A Symbiotic Relationship

December 1, 2016 OPINION/NEWS

Ricardo Arduengo/AP

 

By

Ricardo Swire

The rise of Caribbean crime is characterized by use of more powerful weapons, resulting in higher mortality levels. The illegal guns and drugs trades form a symbiotic relationship, a dualism that has caused an increased display of violent aggression throughout Caribbean communities.

In the past, on many English speaking islands, the majority of assaults and murders were committed with blunt or sharp edged weapons. In the 1970s commission of crimes using guns began in Jamaica, Trinidad & Tobago (T&T) following in 2000. By May 2006 T&T’s percentage ballooned to seventy-four percent. Internal Security data indicates that licensed T&T firearm users owning legal guns are robbed, sometimes killed, for their weapons. At times T&T Defence Force and Police Service guns mysteriously disappear. Weapons stored at T&T police stations for safe-keeping, especially guns with deceased owners, become lucrative diversions to the local underworld.

In 2004 T&T Police Service (TTPS) launched the Organized Crime, Narcotics & Firearms Bureau (OCBFB), a special unit additionally armed with the national Firearms Act. Members report directly to the Twin Island Republic’s Commissioner of Police. The top law enforcement officer, or his representative, is required to record serial numbers of T&T’s legitimate guns in a national “Firearms Register.” Despite the OCBFB’s 2015 record confiscation of six hundred and ninety-one illegal guns that year, similar weaponry continue to fuel T&T’s drugs trade, gang wars and murder rate.

A US Bureau of Alcohol, Tobacco, Firearms & Explosives (ATF) special supervisory agent assigned to Tampa, Florida explained; “You can take a US$200 or US$300 firearm to a Caribbean or South American country and get three, four times the cost. You can sell them for US$900 to US$1,200.” Independent analysis verifies that apart from the USA several of the Caribbean’s smuggled guns are sourced from South and Central American trademarked light arms manufacturers.

Brazil is a legitimate maker of Beretta, Colt and Taurus labels. Venezuela has its official patent from Smith & Wesson. Such firearms are supposed to be ostensibly for domestic licensed private owners and export to foreign government entities. But they are also smuggled to T&T via Venezuela, Suriname and Guyana. Only fifteen kilometers of water and the Bocas Del Dragon Straits separate T&T’s southern peninsula from Venezuela’s north coast.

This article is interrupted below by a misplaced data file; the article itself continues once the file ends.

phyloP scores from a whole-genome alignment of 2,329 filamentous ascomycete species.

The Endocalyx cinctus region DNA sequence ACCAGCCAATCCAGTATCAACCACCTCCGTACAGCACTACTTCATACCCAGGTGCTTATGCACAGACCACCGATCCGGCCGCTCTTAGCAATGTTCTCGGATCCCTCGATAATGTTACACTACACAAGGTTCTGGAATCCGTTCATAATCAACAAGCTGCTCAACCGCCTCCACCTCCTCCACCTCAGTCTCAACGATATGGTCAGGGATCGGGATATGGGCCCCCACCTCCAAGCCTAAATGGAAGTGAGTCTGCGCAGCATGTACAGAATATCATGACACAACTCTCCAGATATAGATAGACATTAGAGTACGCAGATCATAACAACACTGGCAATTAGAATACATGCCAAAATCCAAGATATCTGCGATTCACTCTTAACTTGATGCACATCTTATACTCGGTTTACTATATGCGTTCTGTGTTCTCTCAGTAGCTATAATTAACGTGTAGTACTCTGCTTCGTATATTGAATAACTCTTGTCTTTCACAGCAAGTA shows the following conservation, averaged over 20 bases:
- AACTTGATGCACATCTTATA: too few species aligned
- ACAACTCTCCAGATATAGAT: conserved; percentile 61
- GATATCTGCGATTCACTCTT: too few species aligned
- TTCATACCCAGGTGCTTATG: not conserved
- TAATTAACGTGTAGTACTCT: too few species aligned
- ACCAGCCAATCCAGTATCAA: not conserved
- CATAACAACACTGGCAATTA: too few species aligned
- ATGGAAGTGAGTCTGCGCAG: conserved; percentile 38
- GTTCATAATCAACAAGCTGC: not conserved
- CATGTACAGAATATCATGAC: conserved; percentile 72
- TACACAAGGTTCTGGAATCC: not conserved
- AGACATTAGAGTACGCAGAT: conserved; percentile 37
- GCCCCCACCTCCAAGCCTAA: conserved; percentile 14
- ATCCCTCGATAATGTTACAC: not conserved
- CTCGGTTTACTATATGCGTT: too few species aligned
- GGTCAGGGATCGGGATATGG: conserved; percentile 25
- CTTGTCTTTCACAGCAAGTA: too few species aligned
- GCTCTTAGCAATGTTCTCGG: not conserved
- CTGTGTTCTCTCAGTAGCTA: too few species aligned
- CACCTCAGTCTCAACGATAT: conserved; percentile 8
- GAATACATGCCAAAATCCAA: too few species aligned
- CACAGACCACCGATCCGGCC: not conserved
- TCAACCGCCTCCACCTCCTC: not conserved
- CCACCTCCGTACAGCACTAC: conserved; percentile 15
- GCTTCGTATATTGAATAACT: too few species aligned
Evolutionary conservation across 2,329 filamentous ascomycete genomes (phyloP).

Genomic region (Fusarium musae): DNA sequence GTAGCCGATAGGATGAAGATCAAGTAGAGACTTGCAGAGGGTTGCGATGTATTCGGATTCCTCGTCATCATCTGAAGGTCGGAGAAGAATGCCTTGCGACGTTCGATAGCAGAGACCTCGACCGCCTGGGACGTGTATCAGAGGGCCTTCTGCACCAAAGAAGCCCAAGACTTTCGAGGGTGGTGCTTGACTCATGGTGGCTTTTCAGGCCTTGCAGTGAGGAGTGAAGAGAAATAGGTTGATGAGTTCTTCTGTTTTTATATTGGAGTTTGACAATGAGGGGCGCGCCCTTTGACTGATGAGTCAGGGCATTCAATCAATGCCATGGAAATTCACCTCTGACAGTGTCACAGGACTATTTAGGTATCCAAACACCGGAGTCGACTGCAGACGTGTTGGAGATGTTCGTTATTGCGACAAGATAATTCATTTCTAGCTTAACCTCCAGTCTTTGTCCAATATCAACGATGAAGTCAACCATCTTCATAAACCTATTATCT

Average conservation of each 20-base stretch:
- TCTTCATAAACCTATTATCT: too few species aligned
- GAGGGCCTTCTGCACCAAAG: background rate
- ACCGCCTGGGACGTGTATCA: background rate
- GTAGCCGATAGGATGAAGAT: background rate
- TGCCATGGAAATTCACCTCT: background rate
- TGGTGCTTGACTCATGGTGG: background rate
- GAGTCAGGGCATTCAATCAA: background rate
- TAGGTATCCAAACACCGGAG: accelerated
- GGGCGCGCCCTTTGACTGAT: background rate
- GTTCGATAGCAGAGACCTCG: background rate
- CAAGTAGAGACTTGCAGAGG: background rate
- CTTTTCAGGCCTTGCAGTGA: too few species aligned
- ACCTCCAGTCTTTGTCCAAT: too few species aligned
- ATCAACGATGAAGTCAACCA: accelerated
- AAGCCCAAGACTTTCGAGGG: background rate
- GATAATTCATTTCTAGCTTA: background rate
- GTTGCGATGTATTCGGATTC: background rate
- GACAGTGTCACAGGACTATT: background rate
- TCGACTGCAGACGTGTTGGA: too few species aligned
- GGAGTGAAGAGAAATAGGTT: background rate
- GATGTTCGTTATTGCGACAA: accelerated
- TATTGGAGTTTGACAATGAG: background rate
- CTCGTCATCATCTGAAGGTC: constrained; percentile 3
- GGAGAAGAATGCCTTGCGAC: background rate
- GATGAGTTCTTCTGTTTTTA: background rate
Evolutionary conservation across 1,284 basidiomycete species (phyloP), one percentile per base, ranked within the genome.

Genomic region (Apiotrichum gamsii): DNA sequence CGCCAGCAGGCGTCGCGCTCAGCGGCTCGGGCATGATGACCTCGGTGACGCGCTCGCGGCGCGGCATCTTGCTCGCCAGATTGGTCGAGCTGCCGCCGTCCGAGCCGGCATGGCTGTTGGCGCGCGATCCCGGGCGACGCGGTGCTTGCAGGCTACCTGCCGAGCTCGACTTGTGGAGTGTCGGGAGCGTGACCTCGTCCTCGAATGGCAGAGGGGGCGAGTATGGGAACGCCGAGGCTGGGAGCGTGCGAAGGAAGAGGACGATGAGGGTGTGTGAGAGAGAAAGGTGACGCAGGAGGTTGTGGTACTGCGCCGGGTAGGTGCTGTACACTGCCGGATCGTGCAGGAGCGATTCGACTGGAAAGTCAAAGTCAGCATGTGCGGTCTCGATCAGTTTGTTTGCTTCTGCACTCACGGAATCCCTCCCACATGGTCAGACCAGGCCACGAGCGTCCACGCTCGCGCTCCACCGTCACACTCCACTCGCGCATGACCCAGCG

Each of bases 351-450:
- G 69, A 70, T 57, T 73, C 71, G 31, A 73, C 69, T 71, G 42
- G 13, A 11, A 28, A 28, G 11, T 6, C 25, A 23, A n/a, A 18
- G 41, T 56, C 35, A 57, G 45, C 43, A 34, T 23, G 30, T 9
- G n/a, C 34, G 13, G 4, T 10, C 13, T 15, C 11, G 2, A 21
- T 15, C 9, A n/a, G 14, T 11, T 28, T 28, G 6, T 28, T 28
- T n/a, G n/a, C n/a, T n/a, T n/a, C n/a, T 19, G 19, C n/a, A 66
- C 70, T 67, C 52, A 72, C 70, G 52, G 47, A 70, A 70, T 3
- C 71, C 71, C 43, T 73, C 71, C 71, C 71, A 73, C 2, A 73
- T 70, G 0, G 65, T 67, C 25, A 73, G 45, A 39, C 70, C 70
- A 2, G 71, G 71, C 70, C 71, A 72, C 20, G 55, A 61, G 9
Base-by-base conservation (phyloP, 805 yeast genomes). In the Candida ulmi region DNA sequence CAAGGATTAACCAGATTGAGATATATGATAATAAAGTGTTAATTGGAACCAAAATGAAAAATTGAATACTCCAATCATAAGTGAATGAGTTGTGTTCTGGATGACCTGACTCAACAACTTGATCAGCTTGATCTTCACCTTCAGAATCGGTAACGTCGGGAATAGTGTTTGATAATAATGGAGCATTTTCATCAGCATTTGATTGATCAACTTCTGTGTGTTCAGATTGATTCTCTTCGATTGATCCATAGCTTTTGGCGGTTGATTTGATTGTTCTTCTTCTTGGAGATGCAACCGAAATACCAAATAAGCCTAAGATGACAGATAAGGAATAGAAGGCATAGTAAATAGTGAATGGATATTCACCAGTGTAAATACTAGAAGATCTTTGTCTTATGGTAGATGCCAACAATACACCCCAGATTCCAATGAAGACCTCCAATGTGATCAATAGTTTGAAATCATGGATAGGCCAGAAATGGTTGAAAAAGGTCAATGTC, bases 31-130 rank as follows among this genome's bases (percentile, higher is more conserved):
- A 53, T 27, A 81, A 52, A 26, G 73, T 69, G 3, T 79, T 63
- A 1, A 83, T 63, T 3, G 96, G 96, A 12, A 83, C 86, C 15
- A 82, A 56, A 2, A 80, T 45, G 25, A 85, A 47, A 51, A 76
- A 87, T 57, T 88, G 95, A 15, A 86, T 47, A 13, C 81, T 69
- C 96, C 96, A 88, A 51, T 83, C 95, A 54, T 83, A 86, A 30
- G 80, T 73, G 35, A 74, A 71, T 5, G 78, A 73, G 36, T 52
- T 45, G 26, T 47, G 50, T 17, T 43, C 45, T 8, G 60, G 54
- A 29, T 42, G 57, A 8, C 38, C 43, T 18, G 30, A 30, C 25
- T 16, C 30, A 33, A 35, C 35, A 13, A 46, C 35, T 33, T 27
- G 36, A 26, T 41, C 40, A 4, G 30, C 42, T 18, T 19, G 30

Security observers are concerned that this country’s ongoing economic, political and social chaos, which led to the novel “Food for Guns” trade, could spiral. Guns are preferred exchange commodity in the drugs trade because a firearm’s standard features cannot be faked. A compromised Venezuelan Guardia Nacional supply of high-powered Chinese imitation Kalashnikovs, Russian AK-103 assault rifles and Dragunov sniper rifles, would be a welcomed booty for T&T’s criminals.

On September 13th 2011 T&T’s National Security Council widened active curfew areas in an attempt to rein in the gun and drug traffickers. Three hundred and sixty-two kilometers of coastline was added. Modification extended three nautical miles offshore. The government assigned one platoon of Regiment personnel to conduct land patrols. Point Fortin the starting point, ending at Cedros. Seaward twenty-six Coast Guardsmen supported this manoeuvre.

Venezuelan government officials publicly recite that rogue military staff are the perpetrators, who steal grenades and military surplus from their headquarters magazine. 2015 recorded forty-seven Venezuelan civilians killed by exploded grenades. Eighty-four residents were wounded. T&T gang members already master the operational mechanisms of comparable Venezuela sourced guns. Kalashnikov variants are in use on T&T.

The AK-103’s 7.62mm high velocity ammunition is interchangeable with AK-47 alternatives that flood T&T gang areas. OCBFB intelligence data noted that guns for cocaine exchanges occur in proximity to T&T’s outer constellation, mainly Cedros, Icacos and Bocas islands. Several isolated beaches serve as clandestine drop off points. Approximately three hundred local fishing pirogues also navigate the waters, conditions that make security a difficult and more dangerous task.

 

 

 

 

 

 

 

 

Ricardo Swire - Tuck Magazine

Ricardo Swire

Ricardo Swire is the Principal Consultant at R-L-H Security Consultants & Business Support Services and writes on a number of important issues.

0 Comments

No Comments Yet!

You can be first to comment this post!

Leave a Reply